By Alfie van den Bos
One of the many ways to judge a modern society is via its media, be it newspapers, television or even the internet. For instance totalitarian societies have always had illiberal approaches to expression and thus the Soviet and Nazi publications, though promoting different ideals, were greatly akin in how they suppressed alternate fashions of opinion and maintained a dull oneness in practically every realm of information. In contrast, the USA, founded by classical liberals, has always enjoyed one of the most heterogeneous appetites for opinion within its media, in line with its love of democracy, with over 500,000 elected posts nationwide. A nation’s media, as a pool of ideas and opinions, can thus be seen to reflect, at least partially, the values and norms of the citizens that interact with it. Therefore, it seems that the ongoing débâcle concerning the alleged misdeeds of certain News International journalists is but a microcosm of a wider malaise that raises crucial questions about the very state of our media as a whole, including all newspaper owners, if not the nation itself. Beyond debates over what constitutes correct media practice and ethical standards, one feels that the ways we perceive information, along with the philosophies that guide such attitudes are rendered increasingly uncertain. When we look into the by now muddied puddle of tabloid or red-top journalism, the pride of our intellects is drowned in the stark realisation that we can only see ourselves.
Of course the individuals in question deserve blame, if proved guilty of wrongdoing, but more widely, I cannot escape the thought that everyone is somehow linked to this concoction of immorality welling up from the corridors of power, that have essentially been found for many years, not in Westminster or Whitehall but in Wapping. Indeed these problems relate to both the irregular methodology of selected journalists at the sacrificed News of the World and the general approach to reportage adopted by the Murdoch Empire, as well as the excess concentrations of political capital and power in the hands of the News International cabal.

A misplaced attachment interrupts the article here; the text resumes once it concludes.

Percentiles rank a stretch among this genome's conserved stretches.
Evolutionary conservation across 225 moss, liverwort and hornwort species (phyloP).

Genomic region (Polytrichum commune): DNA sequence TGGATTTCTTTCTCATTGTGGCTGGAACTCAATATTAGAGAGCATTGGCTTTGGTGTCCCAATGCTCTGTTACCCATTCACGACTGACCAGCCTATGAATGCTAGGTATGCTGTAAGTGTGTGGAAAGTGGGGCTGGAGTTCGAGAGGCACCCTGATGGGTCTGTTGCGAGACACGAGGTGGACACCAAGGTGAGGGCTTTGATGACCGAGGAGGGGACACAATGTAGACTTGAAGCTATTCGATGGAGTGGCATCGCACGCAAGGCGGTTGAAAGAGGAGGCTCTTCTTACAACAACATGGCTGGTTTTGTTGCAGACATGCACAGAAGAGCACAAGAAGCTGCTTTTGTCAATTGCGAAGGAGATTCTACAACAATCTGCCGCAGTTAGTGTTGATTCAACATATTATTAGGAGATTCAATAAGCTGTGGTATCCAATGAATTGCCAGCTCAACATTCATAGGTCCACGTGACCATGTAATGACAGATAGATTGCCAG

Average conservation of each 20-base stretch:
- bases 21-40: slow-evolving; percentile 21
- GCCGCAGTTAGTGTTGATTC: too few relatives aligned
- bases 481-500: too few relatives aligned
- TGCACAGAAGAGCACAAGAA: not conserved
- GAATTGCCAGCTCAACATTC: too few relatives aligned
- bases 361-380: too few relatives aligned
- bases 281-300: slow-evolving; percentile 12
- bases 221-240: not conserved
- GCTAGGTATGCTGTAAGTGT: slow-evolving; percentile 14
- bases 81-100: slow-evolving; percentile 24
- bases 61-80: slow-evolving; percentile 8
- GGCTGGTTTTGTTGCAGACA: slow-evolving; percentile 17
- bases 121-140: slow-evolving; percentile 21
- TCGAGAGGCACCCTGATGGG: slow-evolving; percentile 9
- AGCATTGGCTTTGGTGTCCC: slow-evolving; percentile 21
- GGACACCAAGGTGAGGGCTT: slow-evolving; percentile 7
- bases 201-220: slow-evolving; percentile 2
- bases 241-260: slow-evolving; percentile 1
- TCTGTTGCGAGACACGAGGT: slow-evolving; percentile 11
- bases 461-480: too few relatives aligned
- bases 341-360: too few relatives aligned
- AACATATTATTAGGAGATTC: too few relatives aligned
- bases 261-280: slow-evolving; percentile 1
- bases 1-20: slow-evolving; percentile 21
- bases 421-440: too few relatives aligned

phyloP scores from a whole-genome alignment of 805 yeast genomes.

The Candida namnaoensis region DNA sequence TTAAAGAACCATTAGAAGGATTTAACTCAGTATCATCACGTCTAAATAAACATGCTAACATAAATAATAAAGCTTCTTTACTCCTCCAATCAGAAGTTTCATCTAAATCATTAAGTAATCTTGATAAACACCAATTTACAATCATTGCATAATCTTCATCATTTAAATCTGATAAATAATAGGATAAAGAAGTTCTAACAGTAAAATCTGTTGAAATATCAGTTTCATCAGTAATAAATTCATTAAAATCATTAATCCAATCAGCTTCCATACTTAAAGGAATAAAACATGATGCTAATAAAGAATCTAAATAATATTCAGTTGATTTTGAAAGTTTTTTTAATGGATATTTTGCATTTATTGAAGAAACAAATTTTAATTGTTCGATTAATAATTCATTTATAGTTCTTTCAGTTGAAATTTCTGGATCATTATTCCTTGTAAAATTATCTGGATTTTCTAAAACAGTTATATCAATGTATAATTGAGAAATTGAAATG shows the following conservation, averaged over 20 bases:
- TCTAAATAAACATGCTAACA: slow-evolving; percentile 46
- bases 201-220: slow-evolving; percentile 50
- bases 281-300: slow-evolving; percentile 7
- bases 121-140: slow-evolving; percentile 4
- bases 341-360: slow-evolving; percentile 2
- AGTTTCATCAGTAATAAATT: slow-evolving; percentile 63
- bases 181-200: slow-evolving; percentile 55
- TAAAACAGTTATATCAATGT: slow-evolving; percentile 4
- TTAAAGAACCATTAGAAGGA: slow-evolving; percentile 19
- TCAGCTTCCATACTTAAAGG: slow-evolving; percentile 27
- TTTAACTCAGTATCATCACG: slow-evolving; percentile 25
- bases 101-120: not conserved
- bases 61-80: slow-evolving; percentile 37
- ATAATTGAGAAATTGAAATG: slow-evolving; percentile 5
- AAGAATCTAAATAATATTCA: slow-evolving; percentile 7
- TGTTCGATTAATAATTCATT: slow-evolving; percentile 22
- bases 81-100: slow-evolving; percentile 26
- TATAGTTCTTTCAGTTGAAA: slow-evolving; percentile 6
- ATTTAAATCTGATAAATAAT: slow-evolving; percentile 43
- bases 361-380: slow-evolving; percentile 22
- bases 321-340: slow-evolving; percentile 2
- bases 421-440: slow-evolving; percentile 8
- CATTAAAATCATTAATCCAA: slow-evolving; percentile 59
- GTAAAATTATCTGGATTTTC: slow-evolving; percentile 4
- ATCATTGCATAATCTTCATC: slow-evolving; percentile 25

The reason I feel this is an issue that affects everyone is that which I argued in the opening paragraph, media is reflective of social values regardless of how much we may wish to blind ourselves to these reflections. All UK newspapers are private enterprises, as should be in a democracy, and so all have to sell themselves by appealing to the popular interest of their targeted audience. Ergo one cannot purely show disdain towards the irregular lengths some tabloids will go to acquire stories on public figures and celebrities, as they are merely surviving the fickle waves of the economy by publishing what the average Briton is interested in; tits, gossip, reality shows etc. As the national majority becomes more and more addicted to this type of news its sources dry up, as public figures close off their private lives, yet the continual demand pressurises these publications to seek increasingly questionable solutions. No doubt that some of those mourning Princess Diana’s death would have been the ones devouring pictures of her, had she survived and the press photographers got their images. Consequently the solution to this must lie not in external regulation of the media, which would be detrimental when combined with our outdated libel laws, but a new-found maturity in terms of the information we seek to consume. I am not saying that I know what information people should consume, but that if we our discontented with the current state of affairs, as recent outrage suggests most people are, the pursuit of resolution solely against the press, would be an exercise in mass hypocrisy and vanity.